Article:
Development Team Principles

The key principles and values of our development team

Our Principles:

  • Create software that:
    • is commercially successful, 
    • massively scalable, 
    • flexible for a variety of use cases,
    • can be maintained and extended by a very small group,
    • works on a large number of platforms.
  • Have a work experience that attracts and retains the most capable professionals.

Our Values:

  • We prefer a small team of very experienced and capable people.
    • Decisions and communication are faster when more relevant concepts are familiar or understood.
    • Less coaching is necessary, and ramp-up times are shorter when learning a new area of the software.
    • Peer reviews are more insightful.
    • Analysis discussions are more elegant, requiring fewer voices to reach similar or better results.
    • Dunning-Kruger is less of a problem.
  • We use JavaScript and JSON for anything we reasonably can.  
    • This is not because we are opposed to polyglots or using the most appropriate language for the task. 
      • JavaScript is available on almost every platform we use.
      • It requires less training and ramp-up time for people to work in different parts of the application.
      • It is easier to share code and tooling between projects, modules, and people.
      • Instances of data are almost identical in every application tier and storage mechanism.  
      • Because of the above reasons, we need fewer people and create less waste.
  • We value pragmatism.
    • We avoid implementing anything that cannot increase profits or the future value of our organization.
      • Building an optimized, maintainable code-pipeline is very profitable long term.
    • If there is a better way to do something (where better balances effort, disruption, quality, performance, maintainability, and enjoyment) then we are probably going to adopt it.
      • We do not value shiny new things unless they offer overwhelming benefits to compensate for the pain and time-suck of beta.
      • Sometimes it will take effort to convince the group a change is worth its cost (in time, disruption, etc.), so bring persuasive fact-based arguments.  Be persistent, but only if you are right.
  • We value elegant code.
    • We use configuration extensively to allow fewer modules to perform tasks for a wider variety of consumers.
      • We create tools and applications to enable sophisticated and safe configuration by non-developers.
    • This almost always takes longer the first time a feature or component is built.
    • Experience and (more importantly) success have shown us it is far easier to maintain a smaller, but more flexible total codebase in this way.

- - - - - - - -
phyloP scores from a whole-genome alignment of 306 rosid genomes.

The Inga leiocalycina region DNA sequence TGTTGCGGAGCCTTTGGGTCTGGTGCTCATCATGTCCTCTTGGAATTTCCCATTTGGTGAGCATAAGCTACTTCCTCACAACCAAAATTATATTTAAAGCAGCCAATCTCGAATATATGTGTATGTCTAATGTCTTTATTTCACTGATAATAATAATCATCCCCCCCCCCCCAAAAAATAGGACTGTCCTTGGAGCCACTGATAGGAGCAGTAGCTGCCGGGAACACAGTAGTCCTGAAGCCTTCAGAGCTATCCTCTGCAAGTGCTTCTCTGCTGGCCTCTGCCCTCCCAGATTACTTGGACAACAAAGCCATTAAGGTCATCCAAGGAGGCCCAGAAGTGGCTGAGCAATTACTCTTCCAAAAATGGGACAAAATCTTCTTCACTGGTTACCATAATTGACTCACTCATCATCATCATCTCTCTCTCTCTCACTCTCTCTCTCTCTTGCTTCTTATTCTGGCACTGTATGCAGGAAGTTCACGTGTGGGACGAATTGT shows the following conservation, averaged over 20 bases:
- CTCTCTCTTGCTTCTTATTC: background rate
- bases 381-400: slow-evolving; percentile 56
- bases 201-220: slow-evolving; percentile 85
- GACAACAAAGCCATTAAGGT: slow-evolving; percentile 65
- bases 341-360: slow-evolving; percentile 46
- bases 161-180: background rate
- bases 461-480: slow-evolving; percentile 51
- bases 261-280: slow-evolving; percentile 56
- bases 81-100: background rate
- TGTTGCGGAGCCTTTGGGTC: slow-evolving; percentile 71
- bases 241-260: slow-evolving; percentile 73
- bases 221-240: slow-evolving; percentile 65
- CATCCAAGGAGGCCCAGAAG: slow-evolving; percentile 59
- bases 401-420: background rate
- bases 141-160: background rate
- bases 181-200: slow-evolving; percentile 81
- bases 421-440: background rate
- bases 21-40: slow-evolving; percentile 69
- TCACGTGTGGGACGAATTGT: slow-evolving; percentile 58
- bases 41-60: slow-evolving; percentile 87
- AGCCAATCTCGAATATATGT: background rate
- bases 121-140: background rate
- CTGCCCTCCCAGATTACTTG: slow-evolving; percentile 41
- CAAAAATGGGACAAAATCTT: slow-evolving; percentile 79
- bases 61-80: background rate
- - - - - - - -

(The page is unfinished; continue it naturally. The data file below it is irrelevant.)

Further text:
• We value quality and automation as tools to reduce churn and time to market.
    • Unit-test code coverage is very high across the board (and no, we don't get hung up on the actual statistics).
    • We put all code through CI and are moving toward CD.
    • Our UI test automation is a flexible and substantial body of code that increases with nearly every release.
    • Because our architecture is unique, we dogfood our own software platform to deploy itself in a repeatable, consistent fashion, with one touch. This means all MongoDB, Kubernetes, application configuration, and Web UI changes are deployed with the push of one confirmation button.
  • We value friction of ideas.
    • Pull requests rarely make it through without revisions.
    • Valid criticism is usually awarded praise and respect.
    • Disagreements, when they occur, are used to unearth facts, share experiences, and derive a better solution.
    • We value diversity of thought, meaning heterogeneous groups are often more capable of expanding and refining ideas. 
  • We value kindness (which is not the same thing as being nice).
    • On a small team, it is necessary to build each other up, to offer help, and to provide flexibility for varying personalities and life experiences.
  • We value people that get things done.
    • There's no room on a small team for slackers or people easily distracted from our goals.
    • Individuals have areas of expertise, but rarely only one.  Most competencies are shared by another person.
    • Managerial overhead is limited; team members receive direction and must execute with little oversight.
    • Requirements are usually high level. Further analysis and clarification is often necessary and is performed by whoever picks up a work item. 
  • We value continuous improvement.
    • Building features perfectly the first time is unlikely and trying to do so is sometimes inefficient.
    • Pull requests should incrementally improve code which is in the same context as the primary focus.